4

I have to write a bash script which will count symbols like "<" and ">" from stdin.

For example:

$ ./myscript.sh <example.html
> - 20
< - 21
Found mismatching brackets!

I did this:

x=`grep -o '>' example.html | wc -l`
y=`grep -o '<' example.html | wc -l`
if [ "$x" -ne "$y" ]; then
  echo "Mismatch!"
fi
echo $x
echo $y

Is this good way? I don't know how to get file name "example.html" from stdin.

1
  • 1
    side note: counting the signs is not the best way to check if a file is valid. While it is recommended to encode a greater than sign as &gt; the w3c validator doesn't even generate a warning if you don't. So if you are trying to validate XHTML/XML/SGML/etc. you need to look into different tests.
    – Bram
    Sep 29, 2013 at 11:02

3 Answers 3

15

The whole point of stdin is that it can be anything, it can for instance be a pipe, a network socket a regular file, a device, it can be half way through a regular file when your script is started... If you can't process the data in one pass, then you limit yourself to seekable files, that is regular files and a few device files, or will have to store the information somehow (in a temporary file or memory...). It's possible here to get all the information at once though.

For instance, you could do:

$ grep -o '[<>]' < a.html | sort | uniq -c
     82 <
     82 >

POSIXly:

fold -w 1 a.html | grep '[<>]' | sort | uniq -c

To detect mismatch:

if fold -w 1 a.html | awk '{n[$0]++}
     END{exit(n["<"]!=n[">"])}'
then
  echo match
else
  echo mismatch
fi

Now, to answer the question in the subject, on Linux, you can find a "name" for stdin with:

readlink -f /dev/stdin

Example:

$ readlink -f /dev/stdin < a
/home/chazelas/a
$ : | readlink -f /dev/stdin
/proc/20238/fd/pipe:[758683]

(20238 above is the pid of readlink, so that path won't be of much use after readlink has exited, and it wouldn't be anyway, that pipe:[758683] is just informational, it can't be opened).

And more generally if lsof is available:

lsof -ad0 -p "$$" -Fn 2> /dev/null | sed -n 'n;s/^n//p'

(Though, $$ being the pid of the process that executed the shell, it would not work in subshells that have had their stdin redirected)

Now, you won't necessarily be able to reopen that file for reading, and even when you do, reading from that file might not give you the same data again (think of pipes for instance).

$ seq 3 > a
$ { cat; cat /dev/stdin; } < a
1
2
3
1
2
3
$ cat a | { cat; cat /dev/stdin; }
1
2
3

On Linux, opening /dev/stdin if stdin is a regular file, will read the file from the start again while on other systems, opening /dev/stdin is more like a dup(0), that is it does not rewind the file to beginning (on the first example above, it would output 1\n2\n3\n once instead of twice).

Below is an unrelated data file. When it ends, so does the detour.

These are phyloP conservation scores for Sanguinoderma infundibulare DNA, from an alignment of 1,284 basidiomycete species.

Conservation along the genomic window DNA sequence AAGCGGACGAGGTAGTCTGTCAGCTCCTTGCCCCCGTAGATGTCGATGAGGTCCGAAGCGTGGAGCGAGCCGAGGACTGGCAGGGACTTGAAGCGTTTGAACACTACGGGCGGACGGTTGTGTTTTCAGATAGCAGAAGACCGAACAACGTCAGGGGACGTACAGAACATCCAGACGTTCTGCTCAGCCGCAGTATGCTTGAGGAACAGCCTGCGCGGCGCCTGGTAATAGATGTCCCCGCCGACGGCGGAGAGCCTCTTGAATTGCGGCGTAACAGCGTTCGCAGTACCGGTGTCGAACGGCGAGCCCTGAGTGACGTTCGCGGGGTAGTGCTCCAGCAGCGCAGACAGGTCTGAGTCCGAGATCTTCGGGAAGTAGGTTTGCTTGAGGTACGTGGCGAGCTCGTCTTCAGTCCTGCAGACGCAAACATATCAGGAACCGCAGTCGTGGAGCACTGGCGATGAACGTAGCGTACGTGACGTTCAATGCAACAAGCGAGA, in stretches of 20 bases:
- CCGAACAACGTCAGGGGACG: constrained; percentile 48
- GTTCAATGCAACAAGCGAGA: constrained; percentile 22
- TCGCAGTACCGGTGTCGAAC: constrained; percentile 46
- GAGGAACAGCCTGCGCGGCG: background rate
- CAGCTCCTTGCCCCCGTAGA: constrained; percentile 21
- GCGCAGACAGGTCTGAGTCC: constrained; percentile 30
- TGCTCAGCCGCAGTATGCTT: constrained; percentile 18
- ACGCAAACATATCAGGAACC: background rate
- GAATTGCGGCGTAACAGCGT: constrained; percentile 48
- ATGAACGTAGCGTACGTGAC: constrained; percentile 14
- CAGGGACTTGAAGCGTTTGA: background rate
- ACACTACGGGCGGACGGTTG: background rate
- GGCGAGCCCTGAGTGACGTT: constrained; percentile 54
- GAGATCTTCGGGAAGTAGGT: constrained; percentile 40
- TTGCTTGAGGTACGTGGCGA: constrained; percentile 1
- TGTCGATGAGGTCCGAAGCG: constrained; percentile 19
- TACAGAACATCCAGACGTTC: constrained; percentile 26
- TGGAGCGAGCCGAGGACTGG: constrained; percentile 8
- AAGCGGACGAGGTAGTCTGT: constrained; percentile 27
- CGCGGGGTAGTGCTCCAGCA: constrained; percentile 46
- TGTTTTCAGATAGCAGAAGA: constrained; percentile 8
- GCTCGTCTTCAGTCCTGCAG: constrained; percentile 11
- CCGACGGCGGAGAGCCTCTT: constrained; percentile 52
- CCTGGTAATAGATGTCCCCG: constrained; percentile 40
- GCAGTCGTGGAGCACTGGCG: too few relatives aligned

0
7

You will have to store the file contents somehow. You can use a variable.

content=`cat`
x=`echo "$content" | grep -o '>' | wc -l`
y=`echo "$content" | grep -o '<' | wc -l`
if [ "$x" -ne "$y" ]; then
  echo "Mismatch!"
fi
echo $x
echo $y

Or a temporary file (necessary if example.html contains null bytes).

tmp=`mktemp`
trap "rm $tmp" EXIT
x=`grep -o '>' "$tmp" | wc -l`
y=`grep -o '<' "$tmp" | wc -l`
if [ "$x" -ne "$y" ]; then
  echo "Mismatch!"
fi
echo $x
echo $y

If reading the file contents from stdin is not a requirement, you can pass the filename as an argument to the script.

x=`grep -o '>' "$1" | wc -l`
y=`grep -o '<' "$1" | wc -l`
if [ "$x" -ne "$y" ]; then
  echo "Mismatch!"
fi
echo $x
echo $y

Call the script like so:

$ ./myscript.sh example.html
1
  • +1 because this answers the general question of how to pretend stdin is a file, and not trying to specifically count brackets. It also basically hits all 3 ways of doing it (save stdin to variable, save stdin to file, don't use stdin). Sep 29, 2013 at 5:30
1

One possibility for your task is:

#!/bin/bash

if [[ -n $1 ]]; then
   if [[ ! -f $1 ]] || [[ ! -r $1 ]]; then
      echo >&2 "File \`$1' not found or not readable."
      exit 1
   fi
   exec "$0" < "$1"
fi

declare -A hary
while read c; do
   (( ++hary[$c] ))
done < <(grep -o '[<>]')

echo "> ${hary[>]}"
echo "< ${hary[<]}"

If you call this script countmismatched (you can choose a shorter name), you'll be able to use it with or without a filename. A few possiblities:

$ countmismatched example.html
$ countmismatched < example.html
$ cat example.html | countmismatched

The output will be something like:

> 41
< 42

If you need to detect mismatched, add at the end of the script:

if (( hary[<]} != hary[>] )); then
    echo "Mismatched brackets"
else
    echo "It's all good"
fi

or something more explicit:

((difference=hary[<]-hary[>]))
if (( difference>0 )); then
    echo "Mismatched brackets: you have $difference more <'s than >'s"
elif (( difference<0 )); then
    echo "Mismatched brackets: you have $((-difference)) more >'s than <'s"
else
    echo "It's all good"
fi
0

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